The South Asia Channel
Karzai’s bid for a dictatorial detention law
In March, the United States and Afghanistan announced that the U.S.-run Bagram prison near Kabul will soon be handed over to Afghan control. It was a major diplomatic breakthrough that paved the way for the signing of a Strategic Partnership Agreement by President Obama and President Karzai on May 2. But the agreement to handover ...
In March, the United States and Afghanistan announced that the U.S.-run Bagram prison near Kabul will soon be handed over to Afghan control. It was a major diplomatic breakthrough that paved the way for the signing of a Strategic Partnership Agreement by President Obama and President Karzai on May 2. But the agreement to handover Bagram is leading to a dramatic and dangerous expansion of detention power in Afghanistan-and a potentially disastrous legacy for the United States.
As part of the agreement to transfer control of Bagram, the Afghan government is creating the authority to hold individuals without charge or trial for an indefinite period of time on security grounds-a power it has never before said it needed.
While such "administrative detention" regimes are permissible under the laws of war, this new detention power is being established in order to hand over a U.S. detention facility, not because changes in the conflict have convinced Afghan officials that it is necessary. A surge in U.S. detention operations like night raids has driven the prison population to over 3,000 detainees, most of whom the United States lacks evidence against for prosecution under Afghans law. Because the Afghan constitution, like the United States’, protects individuals from being detained without charge or trial, the Afghan government needs a new detention law, which is now being modeled on deeply problematic U.S. detention policies and practices.
As a result, Bagram’s real legacy may be the establishment of a detention regime that will be ripe for abuse in a country with pervasive corruption and weak rule of law.
Despite potentially far-reaching consequences, the development of this new detention power has been hidden from public view. When I met with leading Afghan lawyers and civil society organizations in Kabul several weeks ago, few knew that the government was proposing to create a new, non-criminal detention regime. Their reaction was disbelief and dismay. None had even seen a copy of the proposed regime, which the Afghan government has not made public and is trying to adopt by presidential fiat.
The Open Society Foundations recently obtained a copy of the proposed detention regime, and after review, we have found what it details deeply troubling. The proposed changes leave open critical questions about the nature and scope of this proposed detention regime, which if left unanswered make it ripe for abuse. Who can be held in administrative detention and for how long? Where will it apply? When will the government cease to have this power? How will the government ensure it will not be abused to imprison the innocent or suppress political opposition?
Most alarming is the failure to address the serious, long-term risks posed by such a regime. From apartheid South Africa to modern day China, administrative detention regimes adopted on security grounds have too often been used as tools of repression. In Egypt, the former government used administrative detention for decades to commit gross human rights violations and suppress political opposition, relying on a state of emergency declared in 1958, and nominally lifted only after last year’s revolution.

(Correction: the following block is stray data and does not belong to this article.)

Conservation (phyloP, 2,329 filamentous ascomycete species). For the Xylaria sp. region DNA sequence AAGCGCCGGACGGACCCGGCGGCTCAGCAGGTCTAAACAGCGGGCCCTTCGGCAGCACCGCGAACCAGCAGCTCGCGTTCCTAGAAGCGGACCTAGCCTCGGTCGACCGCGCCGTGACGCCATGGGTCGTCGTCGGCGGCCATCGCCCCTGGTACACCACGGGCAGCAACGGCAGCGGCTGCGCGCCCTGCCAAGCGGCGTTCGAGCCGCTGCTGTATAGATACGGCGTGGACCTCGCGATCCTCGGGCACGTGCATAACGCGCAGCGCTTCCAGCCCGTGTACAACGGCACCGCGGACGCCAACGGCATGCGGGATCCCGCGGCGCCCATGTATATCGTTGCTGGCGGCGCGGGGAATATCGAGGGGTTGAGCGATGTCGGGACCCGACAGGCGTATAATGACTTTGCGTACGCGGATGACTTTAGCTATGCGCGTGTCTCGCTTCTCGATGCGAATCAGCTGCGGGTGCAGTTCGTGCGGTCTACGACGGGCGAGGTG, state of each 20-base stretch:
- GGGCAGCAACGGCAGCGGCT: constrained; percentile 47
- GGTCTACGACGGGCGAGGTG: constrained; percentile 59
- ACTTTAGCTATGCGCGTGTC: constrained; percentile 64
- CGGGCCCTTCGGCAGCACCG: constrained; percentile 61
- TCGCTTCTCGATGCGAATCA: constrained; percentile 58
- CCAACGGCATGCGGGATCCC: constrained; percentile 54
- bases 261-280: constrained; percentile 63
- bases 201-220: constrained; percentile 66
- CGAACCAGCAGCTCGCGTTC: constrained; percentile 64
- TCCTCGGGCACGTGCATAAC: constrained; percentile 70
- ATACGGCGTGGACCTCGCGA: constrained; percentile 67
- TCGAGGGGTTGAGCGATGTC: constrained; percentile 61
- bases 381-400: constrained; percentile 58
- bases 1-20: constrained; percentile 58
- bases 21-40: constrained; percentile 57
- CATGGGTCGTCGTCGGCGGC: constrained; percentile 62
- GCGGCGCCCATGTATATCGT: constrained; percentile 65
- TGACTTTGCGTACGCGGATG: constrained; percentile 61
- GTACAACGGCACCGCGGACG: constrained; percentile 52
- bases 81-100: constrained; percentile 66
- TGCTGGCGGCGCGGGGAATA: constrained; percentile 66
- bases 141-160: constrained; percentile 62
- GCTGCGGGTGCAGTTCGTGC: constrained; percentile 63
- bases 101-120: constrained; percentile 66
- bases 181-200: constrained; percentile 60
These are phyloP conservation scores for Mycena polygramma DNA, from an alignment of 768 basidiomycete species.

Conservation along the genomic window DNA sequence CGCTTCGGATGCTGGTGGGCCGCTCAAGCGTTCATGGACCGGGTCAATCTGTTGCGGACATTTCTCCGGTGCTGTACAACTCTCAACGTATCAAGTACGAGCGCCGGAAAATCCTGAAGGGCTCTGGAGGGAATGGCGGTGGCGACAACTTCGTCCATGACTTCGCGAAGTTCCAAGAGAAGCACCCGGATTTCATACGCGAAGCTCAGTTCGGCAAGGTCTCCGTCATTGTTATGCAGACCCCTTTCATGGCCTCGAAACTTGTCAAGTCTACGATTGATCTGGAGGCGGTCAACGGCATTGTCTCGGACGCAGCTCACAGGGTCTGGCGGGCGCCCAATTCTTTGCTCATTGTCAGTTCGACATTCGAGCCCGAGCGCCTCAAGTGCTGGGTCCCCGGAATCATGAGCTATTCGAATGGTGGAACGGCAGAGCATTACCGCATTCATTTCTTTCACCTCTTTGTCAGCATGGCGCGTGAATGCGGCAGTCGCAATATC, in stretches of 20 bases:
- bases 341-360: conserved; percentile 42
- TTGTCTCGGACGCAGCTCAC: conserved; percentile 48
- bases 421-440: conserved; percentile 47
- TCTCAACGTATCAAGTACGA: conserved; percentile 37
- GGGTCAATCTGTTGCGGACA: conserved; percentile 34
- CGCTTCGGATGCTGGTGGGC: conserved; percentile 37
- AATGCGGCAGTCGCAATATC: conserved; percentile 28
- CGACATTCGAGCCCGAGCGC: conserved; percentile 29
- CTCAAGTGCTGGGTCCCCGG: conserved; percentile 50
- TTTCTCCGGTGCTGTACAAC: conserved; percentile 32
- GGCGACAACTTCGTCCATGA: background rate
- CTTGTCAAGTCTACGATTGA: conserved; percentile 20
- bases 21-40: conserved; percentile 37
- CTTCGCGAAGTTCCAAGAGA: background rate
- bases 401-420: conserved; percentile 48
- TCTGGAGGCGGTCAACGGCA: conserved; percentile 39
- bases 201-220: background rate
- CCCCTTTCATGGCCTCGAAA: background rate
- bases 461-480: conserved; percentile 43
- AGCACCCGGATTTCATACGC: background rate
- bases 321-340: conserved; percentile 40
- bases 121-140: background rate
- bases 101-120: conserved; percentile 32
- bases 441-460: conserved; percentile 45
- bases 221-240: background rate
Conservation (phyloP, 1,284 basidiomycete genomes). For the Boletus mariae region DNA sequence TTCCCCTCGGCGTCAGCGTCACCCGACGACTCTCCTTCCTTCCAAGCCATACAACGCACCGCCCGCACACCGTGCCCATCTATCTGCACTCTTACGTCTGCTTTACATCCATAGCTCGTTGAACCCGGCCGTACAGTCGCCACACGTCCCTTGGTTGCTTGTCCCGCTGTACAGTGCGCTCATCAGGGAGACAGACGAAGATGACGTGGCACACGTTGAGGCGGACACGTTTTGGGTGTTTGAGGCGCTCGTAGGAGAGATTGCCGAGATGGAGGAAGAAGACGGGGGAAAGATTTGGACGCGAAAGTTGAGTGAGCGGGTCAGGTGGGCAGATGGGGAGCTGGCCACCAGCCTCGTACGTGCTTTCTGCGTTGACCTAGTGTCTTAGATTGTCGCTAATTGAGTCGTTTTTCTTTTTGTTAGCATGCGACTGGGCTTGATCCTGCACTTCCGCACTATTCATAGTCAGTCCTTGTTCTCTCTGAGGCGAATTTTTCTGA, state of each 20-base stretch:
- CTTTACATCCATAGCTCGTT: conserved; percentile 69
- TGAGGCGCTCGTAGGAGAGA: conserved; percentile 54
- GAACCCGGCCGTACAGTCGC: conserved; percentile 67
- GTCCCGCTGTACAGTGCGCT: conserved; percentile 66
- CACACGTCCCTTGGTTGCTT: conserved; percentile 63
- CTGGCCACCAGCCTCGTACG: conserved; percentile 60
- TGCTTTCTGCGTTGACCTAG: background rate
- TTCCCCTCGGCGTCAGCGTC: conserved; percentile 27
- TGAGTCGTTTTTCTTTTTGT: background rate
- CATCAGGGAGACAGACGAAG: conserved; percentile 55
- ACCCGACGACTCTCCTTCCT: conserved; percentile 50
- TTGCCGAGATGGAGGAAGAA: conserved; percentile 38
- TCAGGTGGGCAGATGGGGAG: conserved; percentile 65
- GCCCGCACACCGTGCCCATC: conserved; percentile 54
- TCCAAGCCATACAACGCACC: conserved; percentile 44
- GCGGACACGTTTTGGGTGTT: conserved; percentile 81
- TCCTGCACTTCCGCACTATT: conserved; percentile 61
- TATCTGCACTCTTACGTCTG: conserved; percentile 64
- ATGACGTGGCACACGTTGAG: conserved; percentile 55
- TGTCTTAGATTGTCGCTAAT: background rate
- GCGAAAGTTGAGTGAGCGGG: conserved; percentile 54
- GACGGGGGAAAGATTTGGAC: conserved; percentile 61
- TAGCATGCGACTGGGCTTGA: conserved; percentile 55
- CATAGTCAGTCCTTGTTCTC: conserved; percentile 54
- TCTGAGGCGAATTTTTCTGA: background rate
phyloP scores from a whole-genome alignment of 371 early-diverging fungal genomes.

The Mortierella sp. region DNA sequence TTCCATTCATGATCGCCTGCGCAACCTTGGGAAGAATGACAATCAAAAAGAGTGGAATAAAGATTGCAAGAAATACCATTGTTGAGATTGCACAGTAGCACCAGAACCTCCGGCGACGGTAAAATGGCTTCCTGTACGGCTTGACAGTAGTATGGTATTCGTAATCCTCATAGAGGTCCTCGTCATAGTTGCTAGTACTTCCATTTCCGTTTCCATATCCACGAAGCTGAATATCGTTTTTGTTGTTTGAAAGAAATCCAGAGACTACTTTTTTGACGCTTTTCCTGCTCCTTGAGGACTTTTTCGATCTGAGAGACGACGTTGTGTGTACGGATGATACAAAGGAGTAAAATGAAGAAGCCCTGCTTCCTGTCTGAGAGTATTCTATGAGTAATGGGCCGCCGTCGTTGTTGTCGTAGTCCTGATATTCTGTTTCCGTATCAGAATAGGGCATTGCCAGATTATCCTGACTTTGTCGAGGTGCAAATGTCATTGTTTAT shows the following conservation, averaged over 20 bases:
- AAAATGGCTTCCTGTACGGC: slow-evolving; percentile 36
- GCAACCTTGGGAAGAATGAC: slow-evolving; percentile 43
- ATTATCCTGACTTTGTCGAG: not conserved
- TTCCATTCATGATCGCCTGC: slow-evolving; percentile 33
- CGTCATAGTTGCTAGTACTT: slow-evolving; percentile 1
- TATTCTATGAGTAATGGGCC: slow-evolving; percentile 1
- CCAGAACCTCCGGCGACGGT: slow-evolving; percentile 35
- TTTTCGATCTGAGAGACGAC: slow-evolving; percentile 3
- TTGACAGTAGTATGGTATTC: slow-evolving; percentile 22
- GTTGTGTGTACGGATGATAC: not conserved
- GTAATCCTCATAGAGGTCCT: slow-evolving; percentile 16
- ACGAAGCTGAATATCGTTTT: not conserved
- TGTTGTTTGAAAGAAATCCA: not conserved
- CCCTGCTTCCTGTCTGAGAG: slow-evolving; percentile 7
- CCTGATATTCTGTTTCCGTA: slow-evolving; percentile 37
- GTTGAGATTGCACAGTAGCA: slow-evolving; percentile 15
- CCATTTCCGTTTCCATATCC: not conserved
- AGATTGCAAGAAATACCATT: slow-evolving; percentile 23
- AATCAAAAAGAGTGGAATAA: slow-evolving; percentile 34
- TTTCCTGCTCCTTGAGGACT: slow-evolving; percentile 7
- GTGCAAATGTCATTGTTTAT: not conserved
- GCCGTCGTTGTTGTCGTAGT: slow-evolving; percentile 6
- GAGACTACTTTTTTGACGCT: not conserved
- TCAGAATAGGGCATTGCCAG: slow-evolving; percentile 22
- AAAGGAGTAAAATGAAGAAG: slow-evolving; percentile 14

Across the border in Pakistan, the draconian Frontier Crimes Regulations are another stark reminder of the long, dark shadow that such legal regimes can cast. The ongoing imposition of these British, colonial-era laws, which among other things legalize collective punishment and detention without trial, are cited by many as a key driver of the rise of militancy in the tribal areas of Pakistan.
But there is still time for the United States to avoid this legacy in Afghanistan. If the Afghan government cannot be dissuaded from adopting an administrative detention regime, then the United States should urge the Afghan government to include provisions that limit its scope and reduce its vulnerability to abuse.
First, a ‘sunset’ provision should be adopted, which would impose a time limit on such powers, or require an act by the Afghan Parliament to extend their duration.
Second, the regime should be limited to individuals currently held by the United States at Bagram prison. There is no clear reason why the handover of Bagram detainees requires the creation of a nation-wide administrative detention regime. More generally, the scope of who can be detained must be clearly defined and limited.
Third, detainees must have right to counsel as well as access to the evidence used against them in order to have a meaningful opportunity to challenge their detention-a fundamental right in international law. At present it seems the government will follow the well-documented due process shortfalls of the U.S. model.
The United States and its Afghan partners must be honest about the serious, long-term risks of establishing an administrative detention regime in Afghanistan-particularly one that lacks clear limits and is democratically unaccountable. Protection from arbitrary or unlawful deprivation of life or liberty is at the constitutional core of the United States, and is essential to lasting stability and security in Afghanistan. Living up to the President’s promise of responsibly ending the war in Afghanistan requires defending, not betraying this principle.
Chris Rogers is a human rights lawyer for the Open Society Foundations specializing in human rights and conflict in Afghanistan and Pakistan.
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